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Peter Henson BVM&S, PhD, MD

Distinguished Professor of Immunology & Microbiology


1400 Jackson St., Rm A539
Denver, CO 80206
Phone: 303-398-1325
Email: hensonp@njhealth.org
 
Cell biology of the mononuclear phagocyte system with relation to inflammation, innate and adaptive immunity and maintenance of, or return to, normal tissue homeostasis.
 
Our group has four major, interacting, areas of interest, addressing, in general, the initiation, progression and in particular, resolution and mediator control of the inflammatory process, extending from the biochemical, molecular and cellular levels to animal systems and patient investigation.
 
One emphasis is represented by our interest in cell death and particularly, the role of apoptotic cell recognition and removal in immunologic processes. Surface structures on apoptotic cells (especially phospholipid species) are recognized by mononuclear phagocytes, dendritic cells and near-neighbor tissue cells) and contribute to processes of tissue homeostasis (cell removal and replacement) and remodeling, as well as in resolution and suppression of inflammation and modulation of adaptive immunity. These studies relate importantly to the pathogenesis of interstitial lung diseases (ILDs) and COPD as well as to normal repair after acute lung injury and inflammation (ALI). Animal and in vitro models for these processes are an important element of our investigative arsenal and experiments extend from, and to, human physiology, pathology and clinical investigation.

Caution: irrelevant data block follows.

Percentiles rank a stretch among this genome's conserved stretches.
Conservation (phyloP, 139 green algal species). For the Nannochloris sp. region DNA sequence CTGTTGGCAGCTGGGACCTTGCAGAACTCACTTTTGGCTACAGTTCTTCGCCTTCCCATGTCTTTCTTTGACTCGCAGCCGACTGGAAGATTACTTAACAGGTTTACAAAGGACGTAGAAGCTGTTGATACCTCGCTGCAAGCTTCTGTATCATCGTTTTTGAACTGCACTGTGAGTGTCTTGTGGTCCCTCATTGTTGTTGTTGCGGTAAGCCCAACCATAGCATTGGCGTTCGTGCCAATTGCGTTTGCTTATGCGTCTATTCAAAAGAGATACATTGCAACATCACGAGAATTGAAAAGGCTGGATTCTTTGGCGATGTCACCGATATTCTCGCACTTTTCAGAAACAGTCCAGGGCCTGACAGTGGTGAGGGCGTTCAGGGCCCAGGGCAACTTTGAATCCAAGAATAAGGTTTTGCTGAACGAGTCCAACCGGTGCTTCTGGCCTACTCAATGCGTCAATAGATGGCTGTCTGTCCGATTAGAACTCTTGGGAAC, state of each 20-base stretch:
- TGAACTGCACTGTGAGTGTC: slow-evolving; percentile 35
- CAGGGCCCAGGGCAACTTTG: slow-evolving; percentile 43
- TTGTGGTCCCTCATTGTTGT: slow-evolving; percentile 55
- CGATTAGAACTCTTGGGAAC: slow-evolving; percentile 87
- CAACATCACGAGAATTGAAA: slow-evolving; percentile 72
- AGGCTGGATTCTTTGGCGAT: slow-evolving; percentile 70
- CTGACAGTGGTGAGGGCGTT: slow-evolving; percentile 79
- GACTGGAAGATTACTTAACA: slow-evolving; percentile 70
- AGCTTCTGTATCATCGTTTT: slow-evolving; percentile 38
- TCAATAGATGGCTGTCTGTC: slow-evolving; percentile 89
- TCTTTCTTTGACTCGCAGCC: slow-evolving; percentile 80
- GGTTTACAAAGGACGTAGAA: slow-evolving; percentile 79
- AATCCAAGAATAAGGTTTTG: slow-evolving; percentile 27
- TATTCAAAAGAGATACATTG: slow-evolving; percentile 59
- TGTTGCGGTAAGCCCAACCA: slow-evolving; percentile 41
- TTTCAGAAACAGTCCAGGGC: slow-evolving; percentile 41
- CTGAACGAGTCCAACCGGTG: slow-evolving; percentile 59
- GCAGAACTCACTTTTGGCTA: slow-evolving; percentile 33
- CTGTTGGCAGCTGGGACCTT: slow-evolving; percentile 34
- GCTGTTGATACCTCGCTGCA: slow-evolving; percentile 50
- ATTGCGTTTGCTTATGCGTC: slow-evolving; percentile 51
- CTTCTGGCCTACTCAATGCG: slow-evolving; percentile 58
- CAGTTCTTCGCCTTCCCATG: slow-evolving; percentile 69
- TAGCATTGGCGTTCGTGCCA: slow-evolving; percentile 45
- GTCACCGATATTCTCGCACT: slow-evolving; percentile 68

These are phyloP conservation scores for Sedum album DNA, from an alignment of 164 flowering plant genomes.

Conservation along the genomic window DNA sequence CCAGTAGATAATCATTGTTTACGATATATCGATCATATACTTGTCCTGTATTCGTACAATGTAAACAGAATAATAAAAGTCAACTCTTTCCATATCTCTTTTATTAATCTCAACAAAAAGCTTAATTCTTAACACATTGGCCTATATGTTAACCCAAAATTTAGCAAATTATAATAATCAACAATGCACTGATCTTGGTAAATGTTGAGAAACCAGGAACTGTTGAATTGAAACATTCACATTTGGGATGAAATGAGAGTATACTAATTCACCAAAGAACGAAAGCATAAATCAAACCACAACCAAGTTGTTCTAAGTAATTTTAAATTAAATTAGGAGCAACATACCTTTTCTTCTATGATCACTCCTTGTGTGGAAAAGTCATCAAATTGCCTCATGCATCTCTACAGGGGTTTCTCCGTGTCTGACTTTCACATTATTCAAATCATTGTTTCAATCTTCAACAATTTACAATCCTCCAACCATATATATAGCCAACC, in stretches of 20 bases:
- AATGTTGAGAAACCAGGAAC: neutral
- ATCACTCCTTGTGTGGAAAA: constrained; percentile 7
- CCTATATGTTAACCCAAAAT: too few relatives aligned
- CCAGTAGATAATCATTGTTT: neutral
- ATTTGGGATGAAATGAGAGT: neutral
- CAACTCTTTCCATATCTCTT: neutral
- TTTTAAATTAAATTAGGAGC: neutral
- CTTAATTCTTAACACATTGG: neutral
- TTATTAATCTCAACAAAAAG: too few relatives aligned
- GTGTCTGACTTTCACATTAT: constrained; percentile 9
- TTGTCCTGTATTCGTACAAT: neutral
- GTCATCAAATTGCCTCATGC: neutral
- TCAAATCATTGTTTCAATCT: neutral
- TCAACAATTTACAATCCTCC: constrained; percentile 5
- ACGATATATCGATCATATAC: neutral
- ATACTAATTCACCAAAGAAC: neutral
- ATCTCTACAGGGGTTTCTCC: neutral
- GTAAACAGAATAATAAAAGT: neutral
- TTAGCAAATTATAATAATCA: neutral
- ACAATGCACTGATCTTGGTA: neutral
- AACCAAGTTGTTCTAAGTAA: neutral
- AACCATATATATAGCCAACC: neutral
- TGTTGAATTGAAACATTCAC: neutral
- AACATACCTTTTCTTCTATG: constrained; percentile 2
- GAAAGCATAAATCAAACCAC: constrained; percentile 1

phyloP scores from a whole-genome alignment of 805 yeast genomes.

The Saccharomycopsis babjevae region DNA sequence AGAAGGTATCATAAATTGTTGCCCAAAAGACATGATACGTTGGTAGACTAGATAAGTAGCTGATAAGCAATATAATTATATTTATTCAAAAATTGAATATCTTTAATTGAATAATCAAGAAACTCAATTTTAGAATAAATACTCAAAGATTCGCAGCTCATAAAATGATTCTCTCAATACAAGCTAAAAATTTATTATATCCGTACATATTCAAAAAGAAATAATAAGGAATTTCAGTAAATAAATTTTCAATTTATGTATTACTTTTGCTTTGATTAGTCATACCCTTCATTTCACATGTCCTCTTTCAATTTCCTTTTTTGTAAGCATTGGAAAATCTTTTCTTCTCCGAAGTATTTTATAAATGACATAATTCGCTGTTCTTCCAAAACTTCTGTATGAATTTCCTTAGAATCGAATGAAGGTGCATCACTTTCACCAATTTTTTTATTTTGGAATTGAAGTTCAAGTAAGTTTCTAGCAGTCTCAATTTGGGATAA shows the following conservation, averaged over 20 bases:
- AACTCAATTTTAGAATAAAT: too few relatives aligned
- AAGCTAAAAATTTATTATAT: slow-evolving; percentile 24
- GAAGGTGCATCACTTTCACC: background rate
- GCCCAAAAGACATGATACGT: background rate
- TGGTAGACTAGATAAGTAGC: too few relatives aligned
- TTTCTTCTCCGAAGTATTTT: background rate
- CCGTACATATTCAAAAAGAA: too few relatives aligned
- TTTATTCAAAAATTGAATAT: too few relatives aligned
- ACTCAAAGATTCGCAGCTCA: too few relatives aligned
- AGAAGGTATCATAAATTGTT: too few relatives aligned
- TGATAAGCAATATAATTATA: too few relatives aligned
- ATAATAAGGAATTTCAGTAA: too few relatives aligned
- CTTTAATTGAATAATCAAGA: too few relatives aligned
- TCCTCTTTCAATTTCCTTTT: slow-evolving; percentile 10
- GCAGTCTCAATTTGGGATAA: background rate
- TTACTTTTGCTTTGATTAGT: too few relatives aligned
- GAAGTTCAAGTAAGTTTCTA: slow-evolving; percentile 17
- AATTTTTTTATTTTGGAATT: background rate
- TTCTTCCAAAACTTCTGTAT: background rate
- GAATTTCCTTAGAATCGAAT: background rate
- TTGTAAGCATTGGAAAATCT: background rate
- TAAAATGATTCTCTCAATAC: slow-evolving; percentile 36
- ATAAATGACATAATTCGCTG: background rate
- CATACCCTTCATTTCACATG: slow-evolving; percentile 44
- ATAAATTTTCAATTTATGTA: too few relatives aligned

A unique form of phagocytosis appears responsible for removal of apoptotic cell and tissue debris from tissues. We have named this “efferocytosis” (from “effero” – to carry to the grave, to bury). It is highly conserved within all metazoa, significantly precedes (in evolutionary terms) “classic” phagocytosis driven by Fc or complement receptor ligation and can be carried out to various levels of efficiency in many mammalian cell types. Signaling, mechanisms, consequences and relation to innate, adaptive and auto-immunity represent a second research focus.
 
Innate immunity is mediated by groups of soluble or cell surface ligands for pathogen associated molecular patterns (PAMPs) or damage associated molecular patterns (DAMPs). It is now apparent that recognition of apoptotic or necrotic cells and cell debris shows significant similarities and consequences resulting in a delicate balance between anti- and pro-inflammatory responses and subsequent adaptive immunity.

The mononuclear phagocyte lineages (monocytes, macrophages and dendritic cells) represent an increasing focus of attention in our research efforts – extending to their different origins, localization in the tissues, adaptation to their local environment and myriad functions in normal tissue homeostasis, host defense and essential participation in the innate and adaptive immune systems. Importantly these studies increasingly address similarities and differences between the mononuclear phagocytes of mouse and human, especially in within the respiratory tract. 

Trainees working in our group take on projects in all these areas from basic cell biology and biochemistry to animal models and translational studies leading into the clinic.